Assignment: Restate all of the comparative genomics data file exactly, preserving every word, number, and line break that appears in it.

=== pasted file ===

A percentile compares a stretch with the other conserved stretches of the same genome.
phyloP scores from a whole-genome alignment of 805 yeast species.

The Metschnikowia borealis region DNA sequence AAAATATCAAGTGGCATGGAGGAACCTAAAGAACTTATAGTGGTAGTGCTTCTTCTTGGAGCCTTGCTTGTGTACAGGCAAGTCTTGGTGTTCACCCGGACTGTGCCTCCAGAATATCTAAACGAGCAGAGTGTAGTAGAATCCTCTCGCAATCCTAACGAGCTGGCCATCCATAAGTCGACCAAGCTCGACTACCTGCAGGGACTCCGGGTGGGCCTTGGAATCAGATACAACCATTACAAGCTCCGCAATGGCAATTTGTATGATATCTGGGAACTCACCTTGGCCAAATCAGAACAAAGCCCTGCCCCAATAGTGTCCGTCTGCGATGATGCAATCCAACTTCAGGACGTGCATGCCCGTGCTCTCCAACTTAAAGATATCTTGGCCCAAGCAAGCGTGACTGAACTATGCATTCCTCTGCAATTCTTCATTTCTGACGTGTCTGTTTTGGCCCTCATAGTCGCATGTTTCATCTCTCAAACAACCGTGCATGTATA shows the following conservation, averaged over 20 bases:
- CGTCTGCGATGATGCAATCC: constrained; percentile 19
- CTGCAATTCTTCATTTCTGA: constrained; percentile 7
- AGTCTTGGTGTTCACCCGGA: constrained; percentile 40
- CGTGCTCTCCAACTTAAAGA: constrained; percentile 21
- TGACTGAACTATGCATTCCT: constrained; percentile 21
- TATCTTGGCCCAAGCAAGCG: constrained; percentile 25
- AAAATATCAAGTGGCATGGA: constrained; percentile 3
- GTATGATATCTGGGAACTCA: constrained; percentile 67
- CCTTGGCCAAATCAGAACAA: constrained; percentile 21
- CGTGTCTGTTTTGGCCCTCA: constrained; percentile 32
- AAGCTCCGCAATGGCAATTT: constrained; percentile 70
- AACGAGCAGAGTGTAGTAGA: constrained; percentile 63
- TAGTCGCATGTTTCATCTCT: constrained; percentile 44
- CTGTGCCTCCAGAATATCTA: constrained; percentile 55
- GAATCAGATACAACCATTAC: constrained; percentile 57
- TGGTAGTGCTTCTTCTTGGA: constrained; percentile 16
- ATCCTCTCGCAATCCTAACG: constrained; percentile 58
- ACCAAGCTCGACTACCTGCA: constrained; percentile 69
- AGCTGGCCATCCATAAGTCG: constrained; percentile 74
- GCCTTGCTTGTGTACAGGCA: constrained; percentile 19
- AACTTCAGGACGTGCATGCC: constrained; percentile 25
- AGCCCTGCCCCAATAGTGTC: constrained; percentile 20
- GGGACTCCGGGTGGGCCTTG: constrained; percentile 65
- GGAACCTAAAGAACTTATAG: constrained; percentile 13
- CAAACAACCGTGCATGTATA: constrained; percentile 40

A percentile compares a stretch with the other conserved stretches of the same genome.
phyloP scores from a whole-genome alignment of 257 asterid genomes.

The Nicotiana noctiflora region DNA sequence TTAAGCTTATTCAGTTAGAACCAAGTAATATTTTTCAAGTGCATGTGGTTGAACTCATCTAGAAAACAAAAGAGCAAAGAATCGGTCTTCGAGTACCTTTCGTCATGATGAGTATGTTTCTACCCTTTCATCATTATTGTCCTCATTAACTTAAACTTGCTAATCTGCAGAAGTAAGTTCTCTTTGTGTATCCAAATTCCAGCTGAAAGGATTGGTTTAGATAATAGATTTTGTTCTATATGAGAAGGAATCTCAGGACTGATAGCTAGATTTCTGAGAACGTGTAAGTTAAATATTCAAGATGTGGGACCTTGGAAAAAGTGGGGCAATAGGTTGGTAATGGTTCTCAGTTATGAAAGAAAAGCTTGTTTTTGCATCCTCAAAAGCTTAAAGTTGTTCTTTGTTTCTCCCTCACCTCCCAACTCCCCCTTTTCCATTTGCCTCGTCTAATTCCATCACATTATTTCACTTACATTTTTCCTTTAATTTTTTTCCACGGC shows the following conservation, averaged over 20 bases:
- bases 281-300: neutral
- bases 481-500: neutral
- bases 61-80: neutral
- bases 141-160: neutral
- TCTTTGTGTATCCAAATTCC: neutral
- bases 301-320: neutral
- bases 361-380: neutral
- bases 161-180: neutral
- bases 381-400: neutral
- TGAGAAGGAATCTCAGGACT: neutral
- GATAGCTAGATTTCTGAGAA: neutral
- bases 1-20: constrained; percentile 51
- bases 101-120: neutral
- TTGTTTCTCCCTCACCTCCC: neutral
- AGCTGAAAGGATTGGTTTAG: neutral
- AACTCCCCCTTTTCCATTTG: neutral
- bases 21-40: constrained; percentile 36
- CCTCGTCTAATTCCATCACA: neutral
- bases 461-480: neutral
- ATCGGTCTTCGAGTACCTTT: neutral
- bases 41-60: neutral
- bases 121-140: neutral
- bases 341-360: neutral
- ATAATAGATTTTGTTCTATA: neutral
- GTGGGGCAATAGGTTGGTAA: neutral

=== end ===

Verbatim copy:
A percentile compares a stretch with the other conserved stretches of the same genome.
phyloP scores from a whole-genome alignment of 805 yeast species.

The Metschnikowia borealis region DNA sequence AAAATATCAAGTGGCATGGAGGAACCTAAAGAACTTATAGTGGTAGTGCTTCTTCTTGGAGCCTTGCTTGTGTACAGGCAAGTCTTGGTGTTCACCCGGACTGTGCCTCCAGAATATCTAAACGAGCAGAGTGTAGTAGAATCCTCTCGCAATCCTAACGAGCTGGCCATCCATAAGTCGACCAAGCTCGACTACCTGCAGGGACTCCGGGTGGGCCTTGGAATCAGATACAACCATTACAAGCTCCGCAATGGCAATTTGTATGATATCTGGGAACTCACCTTGGCCAAATCAGAACAAAGCCCTGCCCCAATAGTGTCCGTCTGCGATGATGCAATCCAACTTCAGGACGTGCATGCCCGTGCTCTCCAACTTAAAGATATCTTGGCCCAAGCAAGCGTGACTGAACTATGCATTCCTCTGCAATTCTTCATTTCTGACGTGTCTGTTTTGGCCCTCATAGTCGCATGTTTCATCTCTCAAACAACCGTGCATGTATA shows the following conservation, averaged over 20 bases:
- CGTCTGCGATGATGCAATCC: constrained; percentile 19
- CTGCAATTCTTCATTTCTGA: constrained; percentile 7
- AGTCTTGGTGTTCACCCGGA: constrained; percentile 40
- CGTGCTCTCCAACTTAAAGA: constrained; percentile 21
- TGACTGAACTATGCATTCCT: constrained; percentile 21
- TATCTTGGCCCAAGCAAGCG: constrained; percentile 25
- AAAATATCAAGTGGCATGGA: constrained; percentile 3
- GTATGATATCTGGGAACTCA: constrained; percentile 67
- CCTTGGCCAAATCAGAACAA: constrained; percentile 21
- CGTGTCTGTTTTGGCCCTCA: constrained; percentile 32
- AAGCTCCGCAATGGCAATTT: constrained; percentile 70
- AACGAGCAGAGTGTAGTAGA: constrained; percentile 63
- TAGTCGCATGTTTCATCTCT: constrained; percentile 44
- CTGTGCCTCCAGAATATCTA: constrained; percentile 55
- GAATCAGATACAACCATTAC: constrained; percentile 57
- TGGTAGTGCTTCTTCTTGGA: constrained; percentile 16
- ATCCTCTCGCAATCCTAACG: constrained; percentile 58
- ACCAAGCTCGACTACCTGCA: constrained; percentile 69
- AGCTGGCCATCCATAAGTCG: constrained; percentile 74
- GCCTTGCTTGTGTACAGGCA: constrained; percentile 19
- AACTTCAGGACGTGCATGCC: constrained; percentile 25
- AGCCCTGCCCCAATAGTGTC: constrained; percentile 20
- GGGACTCCGGGTGGGCCTTG: constrained; percentile 65
- GGAACCTAAAGAACTTATAG: constrained; percentile 13
- CAAACAACCGTGCATGTATA: constrained; percentile 40

A percentile compares a stretch with the other conserved stretches of the same genome.
phyloP scores from a whole-genome alignment of 257 asterid genomes.

The Nicotiana noctiflora region DNA sequence TTAAGCTTATTCAGTTAGAACCAAGTAATATTTTTCAAGTGCATGTGGTTGAACTCATCTAGAAAACAAAAGAGCAAAGAATCGGTCTTCGAGTACCTTTCGTCATGATGAGTATGTTTCTACCCTTTCATCATTATTGTCCTCATTAACTTAAACTTGCTAATCTGCAGAAGTAAGTTCTCTTTGTGTATCCAAATTCCAGCTGAAAGGATTGGTTTAGATAATAGATTTTGTTCTATATGAGAAGGAATCTCAGGACTGATAGCTAGATTTCTGAGAACGTGTAAGTTAAATATTCAAGATGTGGGACCTTGGAAAAAGTGGGGCAATAGGTTGGTAATGGTTCTCAGTTATGAAAGAAAAGCTTGTTTTTGCATCCTCAAAAGCTTAAAGTTGTTCTTTGTTTCTCCCTCACCTCCCAACTCCCCCTTTTCCATTTGCCTCGTCTAATTCCATCACATTATTTCACTTACATTTTTCCTTTAATTTTTTTCCACGGC shows the following conservation, averaged over 20 bases:
- bases 281-300: neutral
- bases 481-500: neutral
- bases 61-80: neutral
- bases 141-160: neutral
- TCTTTGTGTATCCAAATTCC: neutral
- bases 301-320: neutral
- bases 361-380: neutral
- bases 161-180: neutral
- bases 381-400: neutral
- TGAGAAGGAATCTCAGGACT: neutral
- GATAGCTAGATTTCTGAGAA: neutral
- bases 1-20: constrained; percentile 51
- bases 101-120: neutral
- TTGTTTCTCCCTCACCTCCC: neutral
- AGCTGAAAGGATTGGTTTAG: neutral
- AACTCCCCCTTTTCCATTTG: neutral
- bases 21-40: constrained; percentile 36
- CCTCGTCTAATTCCATCACA: neutral
- bases 461-480: neutral
- ATCGGTCTTCGAGTACCTTT: neutral
- bases 41-60: neutral
- bases 121-140: neutral
- bases 341-360: neutral
- ATAATAGATTTTGTTCTATA: neutral
- GTGGGGCAATAGGTTGGTAA: neutral